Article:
reflections

wednesday

The 3rd day of active rest, walked a couple of more miles around the neighborhood, did some stretches.  Much of the pain and soreness have subsided, but I know there’s still much muscle and tissue damage that are in the process of healing.  Not in any hurry to lace up the running shoes.  Planning on not running at least until Sunday.

Started to reflect more on the marathon and leading up to it.  Overall, the training plan worked out and look to utilize a similar program for the next marathon, most likely next year’s Boston Marathon.  Not planning to do another one this year.  With all the mileage base from this winter/spring, feel good about road races this summer and fall.

Plan on doing better on choosing running shoes while training for Boston, as I think this area contributed to developing the plantar fasciitis.  All the mileage involved made any minor shoe problems into major ones.  Thankful that the feet held together during the race, as that was one of the wildcards going in (though I think they contributed to the hamstrings knotting up).

And will be taking more time off from work before Boston than was able to last week.  Wasn’t worth taking a vacation this time around.

Buffalo was a great ‘dry run’ for the major one next April.  Not having run a marathon in several years, was good to get the ‘mistakes’ out of the way during this one.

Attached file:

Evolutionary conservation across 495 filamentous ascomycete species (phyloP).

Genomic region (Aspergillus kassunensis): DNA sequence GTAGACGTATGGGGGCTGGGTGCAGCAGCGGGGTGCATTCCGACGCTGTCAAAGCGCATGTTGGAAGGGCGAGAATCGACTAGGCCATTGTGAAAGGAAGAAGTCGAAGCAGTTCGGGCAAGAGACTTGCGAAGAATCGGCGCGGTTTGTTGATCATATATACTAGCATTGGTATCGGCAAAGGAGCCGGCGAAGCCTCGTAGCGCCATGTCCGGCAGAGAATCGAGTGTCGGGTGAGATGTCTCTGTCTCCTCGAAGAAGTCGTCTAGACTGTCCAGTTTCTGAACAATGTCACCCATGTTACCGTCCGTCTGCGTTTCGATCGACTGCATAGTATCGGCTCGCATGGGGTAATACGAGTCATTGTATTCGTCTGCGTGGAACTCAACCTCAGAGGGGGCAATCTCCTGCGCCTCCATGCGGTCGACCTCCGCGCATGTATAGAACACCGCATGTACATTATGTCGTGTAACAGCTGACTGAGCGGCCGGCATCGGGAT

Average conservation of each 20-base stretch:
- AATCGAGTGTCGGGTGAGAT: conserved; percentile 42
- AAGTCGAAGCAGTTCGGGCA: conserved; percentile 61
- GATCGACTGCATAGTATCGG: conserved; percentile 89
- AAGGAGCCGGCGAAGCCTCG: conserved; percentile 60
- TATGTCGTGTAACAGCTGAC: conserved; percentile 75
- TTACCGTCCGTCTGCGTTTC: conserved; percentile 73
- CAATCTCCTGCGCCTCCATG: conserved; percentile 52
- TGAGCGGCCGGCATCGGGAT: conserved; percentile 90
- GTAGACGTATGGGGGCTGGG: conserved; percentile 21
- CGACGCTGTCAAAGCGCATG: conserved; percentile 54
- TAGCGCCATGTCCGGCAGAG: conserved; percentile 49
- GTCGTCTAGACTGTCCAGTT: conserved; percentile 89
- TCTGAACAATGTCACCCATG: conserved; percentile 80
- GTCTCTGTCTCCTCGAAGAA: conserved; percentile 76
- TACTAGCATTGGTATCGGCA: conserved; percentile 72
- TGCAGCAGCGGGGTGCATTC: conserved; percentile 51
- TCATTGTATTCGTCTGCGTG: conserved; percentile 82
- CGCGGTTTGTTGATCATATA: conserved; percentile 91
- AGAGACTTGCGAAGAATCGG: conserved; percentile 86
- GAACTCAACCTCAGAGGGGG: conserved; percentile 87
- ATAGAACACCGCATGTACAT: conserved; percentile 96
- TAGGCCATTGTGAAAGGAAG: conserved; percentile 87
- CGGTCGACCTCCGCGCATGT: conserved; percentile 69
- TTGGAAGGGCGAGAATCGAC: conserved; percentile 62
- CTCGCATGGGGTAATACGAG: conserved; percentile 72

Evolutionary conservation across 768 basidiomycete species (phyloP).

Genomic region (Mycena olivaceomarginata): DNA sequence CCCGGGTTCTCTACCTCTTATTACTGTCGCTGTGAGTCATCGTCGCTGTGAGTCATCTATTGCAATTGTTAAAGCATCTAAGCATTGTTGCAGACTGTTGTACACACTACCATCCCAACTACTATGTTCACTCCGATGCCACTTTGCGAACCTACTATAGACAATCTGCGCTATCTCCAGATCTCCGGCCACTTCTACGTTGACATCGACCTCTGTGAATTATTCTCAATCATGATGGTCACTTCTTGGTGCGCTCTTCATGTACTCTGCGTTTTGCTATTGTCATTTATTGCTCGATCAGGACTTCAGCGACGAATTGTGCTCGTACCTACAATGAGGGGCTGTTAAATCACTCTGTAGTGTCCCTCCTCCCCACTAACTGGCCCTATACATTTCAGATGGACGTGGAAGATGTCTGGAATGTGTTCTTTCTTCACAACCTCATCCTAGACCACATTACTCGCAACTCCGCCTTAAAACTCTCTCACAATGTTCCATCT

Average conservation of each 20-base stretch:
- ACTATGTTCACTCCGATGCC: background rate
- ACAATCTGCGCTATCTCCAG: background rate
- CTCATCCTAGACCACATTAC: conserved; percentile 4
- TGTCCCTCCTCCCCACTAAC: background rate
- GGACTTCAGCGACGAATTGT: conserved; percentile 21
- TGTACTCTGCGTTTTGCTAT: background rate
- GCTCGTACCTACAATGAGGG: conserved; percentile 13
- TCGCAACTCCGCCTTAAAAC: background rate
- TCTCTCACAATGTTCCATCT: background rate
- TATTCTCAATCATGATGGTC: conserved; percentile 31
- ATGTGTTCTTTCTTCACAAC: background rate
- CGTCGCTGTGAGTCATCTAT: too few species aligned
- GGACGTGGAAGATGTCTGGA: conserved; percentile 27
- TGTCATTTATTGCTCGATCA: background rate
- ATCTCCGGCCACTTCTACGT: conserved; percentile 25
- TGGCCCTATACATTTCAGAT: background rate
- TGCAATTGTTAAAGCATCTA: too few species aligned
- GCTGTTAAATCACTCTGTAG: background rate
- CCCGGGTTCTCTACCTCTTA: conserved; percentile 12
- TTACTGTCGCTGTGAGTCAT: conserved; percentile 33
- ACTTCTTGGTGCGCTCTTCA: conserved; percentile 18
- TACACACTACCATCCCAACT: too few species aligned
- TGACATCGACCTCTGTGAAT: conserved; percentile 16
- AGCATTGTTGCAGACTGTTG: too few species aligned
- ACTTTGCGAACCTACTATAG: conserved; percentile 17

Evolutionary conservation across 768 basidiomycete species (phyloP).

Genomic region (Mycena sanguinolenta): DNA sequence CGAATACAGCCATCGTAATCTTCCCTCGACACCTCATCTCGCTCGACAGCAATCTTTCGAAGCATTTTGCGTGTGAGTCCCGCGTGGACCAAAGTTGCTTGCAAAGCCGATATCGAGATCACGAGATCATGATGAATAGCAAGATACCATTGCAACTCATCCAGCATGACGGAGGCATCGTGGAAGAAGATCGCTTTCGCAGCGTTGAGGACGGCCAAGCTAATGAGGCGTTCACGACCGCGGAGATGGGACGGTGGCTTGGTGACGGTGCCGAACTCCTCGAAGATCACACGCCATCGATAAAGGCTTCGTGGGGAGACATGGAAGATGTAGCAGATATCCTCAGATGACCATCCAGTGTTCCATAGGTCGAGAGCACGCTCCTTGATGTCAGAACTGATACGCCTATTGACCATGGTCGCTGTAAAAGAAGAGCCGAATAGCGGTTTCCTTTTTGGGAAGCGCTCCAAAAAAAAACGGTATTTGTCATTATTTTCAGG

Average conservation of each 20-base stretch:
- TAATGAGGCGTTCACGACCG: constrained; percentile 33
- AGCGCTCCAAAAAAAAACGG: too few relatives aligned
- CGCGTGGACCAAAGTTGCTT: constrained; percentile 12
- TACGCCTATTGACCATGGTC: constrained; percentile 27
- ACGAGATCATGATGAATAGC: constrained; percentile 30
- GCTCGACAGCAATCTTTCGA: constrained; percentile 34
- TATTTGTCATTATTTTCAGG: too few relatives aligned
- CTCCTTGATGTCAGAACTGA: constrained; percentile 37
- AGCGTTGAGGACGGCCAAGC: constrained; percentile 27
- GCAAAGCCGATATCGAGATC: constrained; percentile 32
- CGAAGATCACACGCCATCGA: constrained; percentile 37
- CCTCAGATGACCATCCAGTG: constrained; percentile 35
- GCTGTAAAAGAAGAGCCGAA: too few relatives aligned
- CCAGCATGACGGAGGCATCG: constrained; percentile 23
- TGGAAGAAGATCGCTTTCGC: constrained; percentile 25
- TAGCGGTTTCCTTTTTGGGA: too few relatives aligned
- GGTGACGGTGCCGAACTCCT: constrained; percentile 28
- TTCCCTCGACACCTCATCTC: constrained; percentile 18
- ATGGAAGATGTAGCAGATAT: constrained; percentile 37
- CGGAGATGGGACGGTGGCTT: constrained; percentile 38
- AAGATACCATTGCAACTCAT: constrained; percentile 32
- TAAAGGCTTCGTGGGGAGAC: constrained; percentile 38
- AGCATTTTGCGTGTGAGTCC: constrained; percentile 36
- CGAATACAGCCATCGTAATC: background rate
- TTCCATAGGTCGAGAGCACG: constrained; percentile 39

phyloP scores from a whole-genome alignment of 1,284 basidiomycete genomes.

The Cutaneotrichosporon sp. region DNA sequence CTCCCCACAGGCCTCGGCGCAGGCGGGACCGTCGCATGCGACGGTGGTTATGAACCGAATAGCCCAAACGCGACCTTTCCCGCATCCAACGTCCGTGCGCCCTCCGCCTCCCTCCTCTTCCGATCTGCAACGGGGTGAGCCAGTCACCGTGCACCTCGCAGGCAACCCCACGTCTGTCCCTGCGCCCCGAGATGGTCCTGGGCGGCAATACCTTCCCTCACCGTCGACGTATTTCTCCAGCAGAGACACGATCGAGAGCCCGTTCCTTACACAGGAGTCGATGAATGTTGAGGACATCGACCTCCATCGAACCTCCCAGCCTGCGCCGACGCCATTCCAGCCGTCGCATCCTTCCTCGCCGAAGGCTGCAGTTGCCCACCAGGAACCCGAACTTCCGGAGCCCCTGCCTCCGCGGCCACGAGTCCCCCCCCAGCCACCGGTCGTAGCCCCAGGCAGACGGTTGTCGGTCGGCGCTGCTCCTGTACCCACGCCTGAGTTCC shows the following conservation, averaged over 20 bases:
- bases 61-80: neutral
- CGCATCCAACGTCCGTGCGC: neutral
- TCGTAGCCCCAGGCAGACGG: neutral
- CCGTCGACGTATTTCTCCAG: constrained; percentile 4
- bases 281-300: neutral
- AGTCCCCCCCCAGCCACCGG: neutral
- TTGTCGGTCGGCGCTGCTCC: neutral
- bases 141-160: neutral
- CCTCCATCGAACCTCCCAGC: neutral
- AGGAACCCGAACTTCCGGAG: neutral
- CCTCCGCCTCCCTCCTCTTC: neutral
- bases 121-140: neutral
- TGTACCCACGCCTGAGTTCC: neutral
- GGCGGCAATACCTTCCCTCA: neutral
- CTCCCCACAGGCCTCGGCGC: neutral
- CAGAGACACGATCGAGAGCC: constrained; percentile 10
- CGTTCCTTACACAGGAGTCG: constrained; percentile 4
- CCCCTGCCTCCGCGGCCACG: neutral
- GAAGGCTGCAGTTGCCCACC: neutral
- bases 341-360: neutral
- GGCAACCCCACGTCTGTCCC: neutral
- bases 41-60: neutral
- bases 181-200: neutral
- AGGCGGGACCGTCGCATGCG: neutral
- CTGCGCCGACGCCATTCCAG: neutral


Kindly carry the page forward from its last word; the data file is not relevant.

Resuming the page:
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2 thoughts on “reflections

  1. runningintshirt Post author

    I’ve had success with Saucony’s (models with moderate support, like the Lancer) the last couple of years, but tried a couple of new brands w/ similar lasts (good deals at the time). Trying new brands have worked in the past, but the high mileage marathon training highlighted even the seemingly minor differences between shoes, and the feet noticed after a while. Glad to learn this lesson now rather than for Boston. It’ll be exclusively Saucony’s or Brooks or NB’s (have been good too) for here on. Years ago, I used to be strictly Asics, but have found that their quality and durability had become poor and so gave them up.

    Reply

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